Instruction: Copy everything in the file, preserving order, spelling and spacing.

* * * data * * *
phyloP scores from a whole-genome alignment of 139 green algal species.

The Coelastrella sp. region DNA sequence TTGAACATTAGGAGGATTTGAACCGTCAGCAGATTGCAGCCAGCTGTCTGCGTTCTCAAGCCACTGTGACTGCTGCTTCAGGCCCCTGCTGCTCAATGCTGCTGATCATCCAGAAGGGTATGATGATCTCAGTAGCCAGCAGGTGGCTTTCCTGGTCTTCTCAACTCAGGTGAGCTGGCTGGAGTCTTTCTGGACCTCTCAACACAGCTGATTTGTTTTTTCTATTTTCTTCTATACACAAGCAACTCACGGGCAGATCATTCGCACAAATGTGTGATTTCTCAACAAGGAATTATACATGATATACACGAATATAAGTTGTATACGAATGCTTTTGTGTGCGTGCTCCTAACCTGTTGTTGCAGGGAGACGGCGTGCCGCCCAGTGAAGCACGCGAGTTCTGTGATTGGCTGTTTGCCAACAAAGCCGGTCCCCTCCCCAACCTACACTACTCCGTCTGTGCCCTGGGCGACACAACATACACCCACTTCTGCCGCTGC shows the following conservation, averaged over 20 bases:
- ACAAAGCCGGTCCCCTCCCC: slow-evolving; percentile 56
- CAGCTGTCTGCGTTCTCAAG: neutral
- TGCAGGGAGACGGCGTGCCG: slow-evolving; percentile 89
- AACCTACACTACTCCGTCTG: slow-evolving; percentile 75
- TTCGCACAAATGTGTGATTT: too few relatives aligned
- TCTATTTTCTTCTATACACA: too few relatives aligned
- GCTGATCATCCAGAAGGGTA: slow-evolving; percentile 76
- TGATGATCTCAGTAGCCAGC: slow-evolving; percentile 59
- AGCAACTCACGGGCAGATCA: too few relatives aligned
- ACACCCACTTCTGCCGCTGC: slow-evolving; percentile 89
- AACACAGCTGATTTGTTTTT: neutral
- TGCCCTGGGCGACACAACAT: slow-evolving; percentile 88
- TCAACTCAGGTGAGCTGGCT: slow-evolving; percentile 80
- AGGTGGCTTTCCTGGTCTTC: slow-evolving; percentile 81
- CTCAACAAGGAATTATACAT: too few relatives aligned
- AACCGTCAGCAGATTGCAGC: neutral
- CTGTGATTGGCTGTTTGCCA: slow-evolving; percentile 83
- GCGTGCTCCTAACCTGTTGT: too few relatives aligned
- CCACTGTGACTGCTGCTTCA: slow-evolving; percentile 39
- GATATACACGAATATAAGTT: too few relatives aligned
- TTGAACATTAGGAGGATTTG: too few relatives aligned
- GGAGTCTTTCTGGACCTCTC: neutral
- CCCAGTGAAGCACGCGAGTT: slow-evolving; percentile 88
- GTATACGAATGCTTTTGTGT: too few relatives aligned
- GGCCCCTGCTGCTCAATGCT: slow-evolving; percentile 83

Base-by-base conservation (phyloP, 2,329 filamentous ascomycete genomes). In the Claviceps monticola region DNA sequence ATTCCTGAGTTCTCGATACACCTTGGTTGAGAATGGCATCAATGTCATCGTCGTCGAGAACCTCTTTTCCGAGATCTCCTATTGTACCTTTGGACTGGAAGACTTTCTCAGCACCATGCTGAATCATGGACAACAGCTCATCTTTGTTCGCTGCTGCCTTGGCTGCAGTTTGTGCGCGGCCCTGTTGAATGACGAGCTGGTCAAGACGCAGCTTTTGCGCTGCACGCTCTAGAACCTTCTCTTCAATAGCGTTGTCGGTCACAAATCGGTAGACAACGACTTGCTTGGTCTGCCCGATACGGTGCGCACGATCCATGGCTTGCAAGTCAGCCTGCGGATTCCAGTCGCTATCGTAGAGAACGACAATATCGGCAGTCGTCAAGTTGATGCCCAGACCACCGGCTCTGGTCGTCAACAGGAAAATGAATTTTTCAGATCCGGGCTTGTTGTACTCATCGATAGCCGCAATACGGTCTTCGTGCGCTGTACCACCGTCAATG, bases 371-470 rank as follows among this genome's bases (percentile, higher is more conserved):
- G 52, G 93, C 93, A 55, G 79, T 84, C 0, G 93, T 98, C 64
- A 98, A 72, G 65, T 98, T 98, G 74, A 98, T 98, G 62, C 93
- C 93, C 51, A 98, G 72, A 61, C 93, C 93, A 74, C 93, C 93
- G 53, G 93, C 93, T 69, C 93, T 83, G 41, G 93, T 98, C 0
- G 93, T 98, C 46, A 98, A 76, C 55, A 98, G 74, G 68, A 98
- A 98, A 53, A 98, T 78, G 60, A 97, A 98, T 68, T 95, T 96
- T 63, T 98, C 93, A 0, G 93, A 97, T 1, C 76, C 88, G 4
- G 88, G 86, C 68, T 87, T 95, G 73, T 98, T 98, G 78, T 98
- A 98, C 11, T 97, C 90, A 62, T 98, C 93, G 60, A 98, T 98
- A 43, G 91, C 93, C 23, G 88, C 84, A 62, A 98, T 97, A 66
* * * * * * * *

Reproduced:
phyloP scores from a whole-genome alignment of 139 green algal species.

The Coelastrella sp. region DNA sequence TTGAACATTAGGAGGATTTGAACCGTCAGCAGATTGCAGCCAGCTGTCTGCGTTCTCAAGCCACTGTGACTGCTGCTTCAGGCCCCTGCTGCTCAATGCTGCTGATCATCCAGAAGGGTATGATGATCTCAGTAGCCAGCAGGTGGCTTTCCTGGTCTTCTCAACTCAGGTGAGCTGGCTGGAGTCTTTCTGGACCTCTCAACACAGCTGATTTGTTTTTTCTATTTTCTTCTATACACAAGCAACTCACGGGCAGATCATTCGCACAAATGTGTGATTTCTCAACAAGGAATTATACATGATATACACGAATATAAGTTGTATACGAATGCTTTTGTGTGCGTGCTCCTAACCTGTTGTTGCAGGGAGACGGCGTGCCGCCCAGTGAAGCACGCGAGTTCTGTGATTGGCTGTTTGCCAACAAAGCCGGTCCCCTCCCCAACCTACACTACTCCGTCTGTGCCCTGGGCGACACAACATACACCCACTTCTGCCGCTGC shows the following conservation, averaged over 20 bases:
- ACAAAGCCGGTCCCCTCCCC: slow-evolving; percentile 56
- CAGCTGTCTGCGTTCTCAAG: neutral
- TGCAGGGAGACGGCGTGCCG: slow-evolving; percentile 89
- AACCTACACTACTCCGTCTG: slow-evolving; percentile 75
- TTCGCACAAATGTGTGATTT: too few relatives aligned
- TCTATTTTCTTCTATACACA: too few relatives aligned
- GCTGATCATCCAGAAGGGTA: slow-evolving; percentile 76
- TGATGATCTCAGTAGCCAGC: slow-evolving; percentile 59
- AGCAACTCACGGGCAGATCA: too few relatives aligned
- ACACCCACTTCTGCCGCTGC: slow-evolving; percentile 89
- AACACAGCTGATTTGTTTTT: neutral
- TGCCCTGGGCGACACAACAT: slow-evolving; percentile 88
- TCAACTCAGGTGAGCTGGCT: slow-evolving; percentile 80
- AGGTGGCTTTCCTGGTCTTC: slow-evolving; percentile 81
- CTCAACAAGGAATTATACAT: too few relatives aligned
- AACCGTCAGCAGATTGCAGC: neutral
- CTGTGATTGGCTGTTTGCCA: slow-evolving; percentile 83
- GCGTGCTCCTAACCTGTTGT: too few relatives aligned
- CCACTGTGACTGCTGCTTCA: slow-evolving; percentile 39
- GATATACACGAATATAAGTT: too few relatives aligned
- TTGAACATTAGGAGGATTTG: too few relatives aligned
- GGAGTCTTTCTGGACCTCTC: neutral
- CCCAGTGAAGCACGCGAGTT: slow-evolving; percentile 88
- GTATACGAATGCTTTTGTGT: too few relatives aligned
- GGCCCCTGCTGCTCAATGCT: slow-evolving; percentile 83

Base-by-base conservation (phyloP, 2,329 filamentous ascomycete genomes). In the Claviceps monticola region DNA sequence ATTCCTGAGTTCTCGATACACCTTGGTTGAGAATGGCATCAATGTCATCGTCGTCGAGAACCTCTTTTCCGAGATCTCCTATTGTACCTTTGGACTGGAAGACTTTCTCAGCACCATGCTGAATCATGGACAACAGCTCATCTTTGTTCGCTGCTGCCTTGGCTGCAGTTTGTGCGCGGCCCTGTTGAATGACGAGCTGGTCAAGACGCAGCTTTTGCGCTGCACGCTCTAGAACCTTCTCTTCAATAGCGTTGTCGGTCACAAATCGGTAGACAACGACTTGCTTGGTCTGCCCGATACGGTGCGCACGATCCATGGCTTGCAAGTCAGCCTGCGGATTCCAGTCGCTATCGTAGAGAACGACAATATCGGCAGTCGTCAAGTTGATGCCCAGACCACCGGCTCTGGTCGTCAACAGGAAAATGAATTTTTCAGATCCGGGCTTGTTGTACTCATCGATAGCCGCAATACGGTCTTCGTGCGCTGTACCACCGTCAATG, bases 371-470 rank as follows among this genome's bases (percentile, higher is more conserved):
- G 52, G 93, C 93, A 55, G 79, T 84, C 0, G 93, T 98, C 64
- A 98, A 72, G 65, T 98, T 98, G 74, A 98, T 98, G 62, C 93
- C 93, C 51, A 98, G 72, A 61, C 93, C 93, A 74, C 93, C 93
- G 53, G 93, C 93, T 69, C 93, T 83, G 41, G 93, T 98, C 0
- G 93, T 98, C 46, A 98, A 76, C 55, A 98, G 74, G 68, A 98
- A 98, A 53, A 98, T 78, G 60, A 97, A 98, T 68, T 95, T 96
- T 63, T 98, C 93, A 0, G 93, A 97, T 1, C 76, C 88, G 4
- G 88, G 86, C 68, T 87, T 95, G 73, T 98, T 98, G 78, T 98
- A 98, C 11, T 97, C 90, A 62, T 98, C 93, G 60, A 98, T 98
- A 43, G 91, C 93, C 23, G 88, C 84, A 62, A 98, T 97, A 66